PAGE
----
Analyzing The 24th Picks Of The Past Decade In The NFL Draft
By Cian Fahey
While it may have absolutely no bearing on this year's draft class, or reflect the Steelers' ability to evaluate and draft talent, it is always interesting to try to gauge the quality of this year's draft by comparing it to previous ones.
The Pittsburgh Steelers are picking 24th in this year's draft, which can be considered unusually high compared to recent years, as such I will now look through the past 10 players to go 24th overall in the draft and how they fared in the NFL.
2011—The New Orleans Saints select Cameron Jordan 24th overall.
Jordan didn't have a very good season statistically for the New Orleans Saints, but he did show flashes as a rookie after being forced to start from day one with Will Smith suspended. It's too early to properly judge Jordan in the NFL, but the Saints have high hopes for him still under new defensive coordinator Steve Spagnuolo.
2010—The Dallas Cowboys select Dez Bryant 24th overall.
The Dallas Cowboys traded up for the talented receiver who has shown a huge amount of inconsistency during his first two seasons in the league. His off-the-field issues and attitude is somewhat worrying but his talent on the field is overwhelming at times.
Bryant fell in the draft because of his suspension in college which allowed the Cowboys to trade up to snag him. The Steelers could potentially see players fall to them in a similar form but they are very unlikely to draft anyone like a Janoris Jenkins with off-the-field issues.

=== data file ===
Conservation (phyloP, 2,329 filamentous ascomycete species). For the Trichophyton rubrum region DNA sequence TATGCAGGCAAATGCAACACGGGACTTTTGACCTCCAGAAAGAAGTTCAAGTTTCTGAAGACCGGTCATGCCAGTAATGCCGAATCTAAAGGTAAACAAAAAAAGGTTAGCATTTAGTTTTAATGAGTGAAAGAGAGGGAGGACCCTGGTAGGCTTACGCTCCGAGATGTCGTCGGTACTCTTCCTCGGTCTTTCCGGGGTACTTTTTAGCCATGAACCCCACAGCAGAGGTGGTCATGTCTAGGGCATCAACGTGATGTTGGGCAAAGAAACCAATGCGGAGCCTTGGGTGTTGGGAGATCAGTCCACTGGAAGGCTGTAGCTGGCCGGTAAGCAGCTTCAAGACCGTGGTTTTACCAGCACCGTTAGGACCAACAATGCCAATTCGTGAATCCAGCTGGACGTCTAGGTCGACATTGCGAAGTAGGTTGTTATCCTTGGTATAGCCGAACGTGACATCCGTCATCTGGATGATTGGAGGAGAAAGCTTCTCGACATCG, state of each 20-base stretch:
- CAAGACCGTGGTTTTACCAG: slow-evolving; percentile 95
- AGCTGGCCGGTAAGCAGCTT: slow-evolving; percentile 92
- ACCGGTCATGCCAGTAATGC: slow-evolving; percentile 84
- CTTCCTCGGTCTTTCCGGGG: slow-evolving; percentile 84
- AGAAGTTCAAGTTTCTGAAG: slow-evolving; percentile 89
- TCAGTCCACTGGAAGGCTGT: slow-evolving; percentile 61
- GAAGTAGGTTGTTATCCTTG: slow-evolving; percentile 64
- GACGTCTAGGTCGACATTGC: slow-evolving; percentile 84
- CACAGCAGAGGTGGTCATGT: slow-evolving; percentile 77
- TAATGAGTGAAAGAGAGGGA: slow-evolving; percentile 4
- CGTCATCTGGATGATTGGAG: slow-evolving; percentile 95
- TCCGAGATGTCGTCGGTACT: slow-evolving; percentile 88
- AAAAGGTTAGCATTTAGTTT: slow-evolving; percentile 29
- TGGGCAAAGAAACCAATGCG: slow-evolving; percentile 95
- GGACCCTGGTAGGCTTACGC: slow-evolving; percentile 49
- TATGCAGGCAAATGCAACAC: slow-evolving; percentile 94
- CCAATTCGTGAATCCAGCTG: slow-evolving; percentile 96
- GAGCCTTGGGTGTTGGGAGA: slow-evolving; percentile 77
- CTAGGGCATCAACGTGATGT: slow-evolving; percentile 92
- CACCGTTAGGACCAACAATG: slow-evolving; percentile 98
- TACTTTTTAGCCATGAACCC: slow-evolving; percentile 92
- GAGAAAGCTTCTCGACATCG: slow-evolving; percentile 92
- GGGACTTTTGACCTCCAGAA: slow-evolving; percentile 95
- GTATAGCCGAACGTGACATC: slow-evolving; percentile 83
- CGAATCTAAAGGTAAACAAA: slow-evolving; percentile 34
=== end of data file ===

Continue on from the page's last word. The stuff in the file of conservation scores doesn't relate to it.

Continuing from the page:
That situation would open up some valuable trade options for the team however. Trading down is an option for the Steelers this year to bulk up on middle round selections or even add a future draft pick or two. Sitting at 24, they are in a good position to see some top tier talent fall to their feet.
2009—The Atlanta Falcons select Peria Jerry 24th overall.
Outside of maybe his own mother, nobody will even attempt to argue that Jerry is anything but a colossal bust as a professional footballer. In three seasons he has six starts and 15 total tackles. Significantly however, the Atlanta Falcons didn't get a bad player because of where they picked, they got a bad player because they made a poor pick.
Simply look at the players selected directly after Jerry: Vontae Davis, Clay Matthews, Donald Brown, Eric Wood, Hakeem Nicks and Kenny Britt. If the Steelers had been picking 24th that year, I highly doubt Jerry would have been taken even if the team still took a defensive lineman at 32—Ziggy Hood.
2008—The Tennessee Titans select Chris Johnson 24th overall.
The season the Steelers actually selected Rashard Mendenhall with the immediate selection before the Tennessee Titans were on the clock. Prior to holding out ahead of last season, Johnson was one of the top two backs in the NFL.
Realistically, taking a running back in the first round, anywhere in the first round, is a massive risk and a player who you should expect to become a feature back. There is no doubt that the Titans got that type of player at that late stage despite the question marks that hung over his head at the time.
2007—The New England Patriots select Brandon Meriweather 24th overall.
The optimistic point of view labels Meriweather as a Pro Bowler. The realistic point of view labels him as a bust. Meriweather is an example of the risk picking a player late in the first round. He obviously came with a lot of talent but had too many issues to overcome to actually perform on the field.
While Meriweather is a reflection of the type of player who generally falls in the first round of the draft, he also represents the difference between the Steelers and Patriots' approach to the draft. The New England Patriots will always gamble on talent in the hopes of Bill Belichick curtailing him on the field, the Steelers however will completely avoid a player with red flags in favor of quality character.